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426 || When the Therapist Needs a Therapist, Hope Prevails

Image courtesy of  Sue Hoeksema Schwabauer

Neuropsychologist Dr. Michelle Bengtson has been on both sides of depression. After sitting in the physician’s chair for so long, she was shocked to find herself on the other side of the desk—in the seat of depression.

Seeds of Depression

It didn’t show up suddenly either. In fact, the seeds of depression—as she calls them—were being planted and nurtured long before Michelle ever lost her footing on depression’s slippery slope.

As a young girl, Michelle was afflicted with an illness that rendered her foot disfigured. It made her different from her peers. Children—and sadly, adults—teased her. Made her feel like an outcast. The lies people said to her began to sink their hooks in and take hold little by little.

“No one likes you because you’re different.”

“You’ll never be as good as they are.”

“Nobody will ever love you the way you are.”

There was plenty of strain at home to add to the mounting pressure at school. Michelle’s mother was depressed—a depression that lasted the majority of Michelle’s childhood. In fact, depressed relatives surrounded her. Michelle nursed the wounds of childhood pressures and confusing signals from her mother into her teens, when she suddenly lost her father to a massive heart attack.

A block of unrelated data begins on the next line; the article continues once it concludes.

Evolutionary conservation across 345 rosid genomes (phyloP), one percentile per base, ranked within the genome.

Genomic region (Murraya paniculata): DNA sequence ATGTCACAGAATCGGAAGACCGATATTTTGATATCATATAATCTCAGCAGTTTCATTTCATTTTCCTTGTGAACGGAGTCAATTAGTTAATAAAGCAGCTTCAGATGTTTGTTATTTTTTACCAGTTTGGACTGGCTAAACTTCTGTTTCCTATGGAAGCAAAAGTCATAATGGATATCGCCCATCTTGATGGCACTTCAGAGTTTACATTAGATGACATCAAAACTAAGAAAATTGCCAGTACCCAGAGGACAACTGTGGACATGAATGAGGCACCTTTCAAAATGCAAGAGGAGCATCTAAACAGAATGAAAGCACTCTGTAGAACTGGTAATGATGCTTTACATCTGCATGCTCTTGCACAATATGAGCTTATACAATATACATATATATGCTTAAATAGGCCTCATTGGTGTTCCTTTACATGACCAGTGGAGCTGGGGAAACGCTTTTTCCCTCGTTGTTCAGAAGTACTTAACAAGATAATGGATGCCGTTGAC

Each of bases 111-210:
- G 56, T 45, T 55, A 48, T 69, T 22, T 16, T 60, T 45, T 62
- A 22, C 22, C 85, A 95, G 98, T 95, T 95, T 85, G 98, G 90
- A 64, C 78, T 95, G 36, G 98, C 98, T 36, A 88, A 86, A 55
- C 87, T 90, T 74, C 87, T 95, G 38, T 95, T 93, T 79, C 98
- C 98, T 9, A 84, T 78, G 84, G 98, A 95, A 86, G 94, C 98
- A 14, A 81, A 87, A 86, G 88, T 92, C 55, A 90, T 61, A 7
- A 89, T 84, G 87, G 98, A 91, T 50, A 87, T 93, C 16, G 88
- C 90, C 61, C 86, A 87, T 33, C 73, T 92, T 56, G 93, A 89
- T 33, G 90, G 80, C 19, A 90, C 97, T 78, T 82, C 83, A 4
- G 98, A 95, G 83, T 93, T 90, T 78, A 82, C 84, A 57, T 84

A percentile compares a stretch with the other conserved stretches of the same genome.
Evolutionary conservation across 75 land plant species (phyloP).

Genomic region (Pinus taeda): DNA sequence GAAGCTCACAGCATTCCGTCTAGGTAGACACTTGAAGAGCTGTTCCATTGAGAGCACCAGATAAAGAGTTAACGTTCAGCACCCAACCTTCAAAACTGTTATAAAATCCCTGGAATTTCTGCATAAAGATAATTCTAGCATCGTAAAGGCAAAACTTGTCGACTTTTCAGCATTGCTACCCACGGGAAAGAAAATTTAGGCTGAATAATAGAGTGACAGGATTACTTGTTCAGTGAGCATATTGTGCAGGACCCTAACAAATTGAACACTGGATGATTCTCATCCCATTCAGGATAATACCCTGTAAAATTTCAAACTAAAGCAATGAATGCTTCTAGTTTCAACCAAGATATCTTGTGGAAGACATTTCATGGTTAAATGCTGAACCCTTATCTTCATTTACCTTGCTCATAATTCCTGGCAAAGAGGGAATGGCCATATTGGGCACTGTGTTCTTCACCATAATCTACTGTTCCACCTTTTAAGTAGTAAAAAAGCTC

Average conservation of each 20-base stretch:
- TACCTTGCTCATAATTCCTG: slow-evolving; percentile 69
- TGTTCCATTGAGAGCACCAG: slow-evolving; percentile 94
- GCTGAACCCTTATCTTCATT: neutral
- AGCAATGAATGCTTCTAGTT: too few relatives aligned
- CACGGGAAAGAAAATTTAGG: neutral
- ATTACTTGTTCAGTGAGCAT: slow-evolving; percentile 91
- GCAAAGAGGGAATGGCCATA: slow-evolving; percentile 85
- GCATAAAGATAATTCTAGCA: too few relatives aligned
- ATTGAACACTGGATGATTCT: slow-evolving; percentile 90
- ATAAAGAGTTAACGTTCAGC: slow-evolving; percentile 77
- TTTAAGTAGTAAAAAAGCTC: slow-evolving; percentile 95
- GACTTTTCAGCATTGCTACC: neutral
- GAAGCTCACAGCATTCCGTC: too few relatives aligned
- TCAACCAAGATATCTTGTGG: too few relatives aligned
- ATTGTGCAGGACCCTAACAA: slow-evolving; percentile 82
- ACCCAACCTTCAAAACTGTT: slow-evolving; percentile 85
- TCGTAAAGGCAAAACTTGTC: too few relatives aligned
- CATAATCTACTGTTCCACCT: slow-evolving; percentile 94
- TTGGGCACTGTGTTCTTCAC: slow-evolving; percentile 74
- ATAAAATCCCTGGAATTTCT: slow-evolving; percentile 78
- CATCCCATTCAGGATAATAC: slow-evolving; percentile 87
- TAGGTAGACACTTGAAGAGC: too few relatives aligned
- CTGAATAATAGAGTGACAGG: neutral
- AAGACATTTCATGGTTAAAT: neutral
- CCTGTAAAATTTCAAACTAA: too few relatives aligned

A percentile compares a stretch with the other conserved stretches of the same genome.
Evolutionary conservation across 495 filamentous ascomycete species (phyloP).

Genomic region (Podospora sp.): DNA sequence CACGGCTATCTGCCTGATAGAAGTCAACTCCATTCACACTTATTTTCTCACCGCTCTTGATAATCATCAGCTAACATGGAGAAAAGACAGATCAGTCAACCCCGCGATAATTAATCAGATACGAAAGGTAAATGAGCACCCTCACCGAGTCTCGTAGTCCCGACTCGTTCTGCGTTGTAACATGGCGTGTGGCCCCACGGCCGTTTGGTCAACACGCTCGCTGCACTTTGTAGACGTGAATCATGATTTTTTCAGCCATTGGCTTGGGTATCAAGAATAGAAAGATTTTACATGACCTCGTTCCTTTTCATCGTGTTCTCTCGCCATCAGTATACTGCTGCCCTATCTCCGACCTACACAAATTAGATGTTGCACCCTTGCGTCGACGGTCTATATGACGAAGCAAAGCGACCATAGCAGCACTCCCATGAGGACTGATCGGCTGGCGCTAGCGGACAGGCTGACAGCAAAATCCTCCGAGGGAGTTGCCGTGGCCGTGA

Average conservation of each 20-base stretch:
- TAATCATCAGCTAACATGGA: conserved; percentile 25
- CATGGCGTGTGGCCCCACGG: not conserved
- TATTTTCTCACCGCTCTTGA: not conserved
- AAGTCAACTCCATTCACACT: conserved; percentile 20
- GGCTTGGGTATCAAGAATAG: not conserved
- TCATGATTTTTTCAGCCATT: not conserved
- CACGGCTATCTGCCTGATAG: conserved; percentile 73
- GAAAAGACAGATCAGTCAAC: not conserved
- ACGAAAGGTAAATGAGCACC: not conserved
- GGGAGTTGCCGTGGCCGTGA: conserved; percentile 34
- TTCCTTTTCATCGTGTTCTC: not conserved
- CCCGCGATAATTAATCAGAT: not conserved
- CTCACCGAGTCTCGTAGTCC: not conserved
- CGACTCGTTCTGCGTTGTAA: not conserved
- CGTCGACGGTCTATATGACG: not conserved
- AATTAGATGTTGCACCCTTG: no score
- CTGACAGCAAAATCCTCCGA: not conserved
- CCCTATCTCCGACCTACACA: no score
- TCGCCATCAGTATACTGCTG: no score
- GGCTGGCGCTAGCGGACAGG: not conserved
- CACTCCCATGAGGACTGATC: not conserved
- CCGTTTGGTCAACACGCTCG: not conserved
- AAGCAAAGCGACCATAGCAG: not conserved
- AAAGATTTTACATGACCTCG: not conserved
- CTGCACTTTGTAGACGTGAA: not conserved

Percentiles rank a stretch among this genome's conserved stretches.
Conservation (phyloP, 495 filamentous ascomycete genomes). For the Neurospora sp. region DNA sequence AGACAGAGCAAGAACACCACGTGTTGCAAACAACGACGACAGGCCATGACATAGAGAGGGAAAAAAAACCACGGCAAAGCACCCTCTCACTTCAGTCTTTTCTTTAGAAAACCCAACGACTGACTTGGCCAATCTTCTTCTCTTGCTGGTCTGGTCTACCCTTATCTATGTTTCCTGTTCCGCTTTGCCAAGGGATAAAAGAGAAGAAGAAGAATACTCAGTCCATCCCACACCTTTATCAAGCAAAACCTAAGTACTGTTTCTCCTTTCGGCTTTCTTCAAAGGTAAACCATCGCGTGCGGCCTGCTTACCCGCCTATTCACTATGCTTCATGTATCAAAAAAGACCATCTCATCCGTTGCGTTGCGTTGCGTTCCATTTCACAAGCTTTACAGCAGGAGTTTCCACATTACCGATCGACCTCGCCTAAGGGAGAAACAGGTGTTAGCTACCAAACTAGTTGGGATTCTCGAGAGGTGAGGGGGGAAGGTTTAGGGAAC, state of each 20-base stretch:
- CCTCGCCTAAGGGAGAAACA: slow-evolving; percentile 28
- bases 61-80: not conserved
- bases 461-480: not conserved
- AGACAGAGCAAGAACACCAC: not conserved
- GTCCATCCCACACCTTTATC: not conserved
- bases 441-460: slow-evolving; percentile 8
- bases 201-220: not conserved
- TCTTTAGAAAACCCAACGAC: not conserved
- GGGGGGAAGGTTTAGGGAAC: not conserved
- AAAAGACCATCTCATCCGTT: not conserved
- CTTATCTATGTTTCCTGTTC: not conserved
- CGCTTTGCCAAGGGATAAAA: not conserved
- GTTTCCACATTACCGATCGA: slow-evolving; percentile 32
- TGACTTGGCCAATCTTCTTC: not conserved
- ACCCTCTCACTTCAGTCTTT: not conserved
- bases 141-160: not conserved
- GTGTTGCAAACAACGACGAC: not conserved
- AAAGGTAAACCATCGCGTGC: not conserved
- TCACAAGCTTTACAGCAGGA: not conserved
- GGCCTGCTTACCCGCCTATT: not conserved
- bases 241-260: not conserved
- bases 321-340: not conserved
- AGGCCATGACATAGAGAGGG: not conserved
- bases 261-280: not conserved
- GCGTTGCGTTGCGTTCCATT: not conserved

The string of trials kept coming into adulthood and continued after she got married. And tragedy was waiting in the wings shortly after they welcomed their first baby to the family.

“That monumental event was quickly followed by Mother’s diagnosis of cancer,” Michelle said, “Then my husband was diagnosed with a very rare form of abdominal cancer. We were warned of a very real possibility he would die in surgery, but if not, to get our affairs in order because he had only two years to live.”

And the darts kept coming.

Michelle lost her second child. And with the grief of her miscarriage still fresh, she was forced to carry the load of caring for both her husband and mother while suffering debilitating physical illnesses of her own.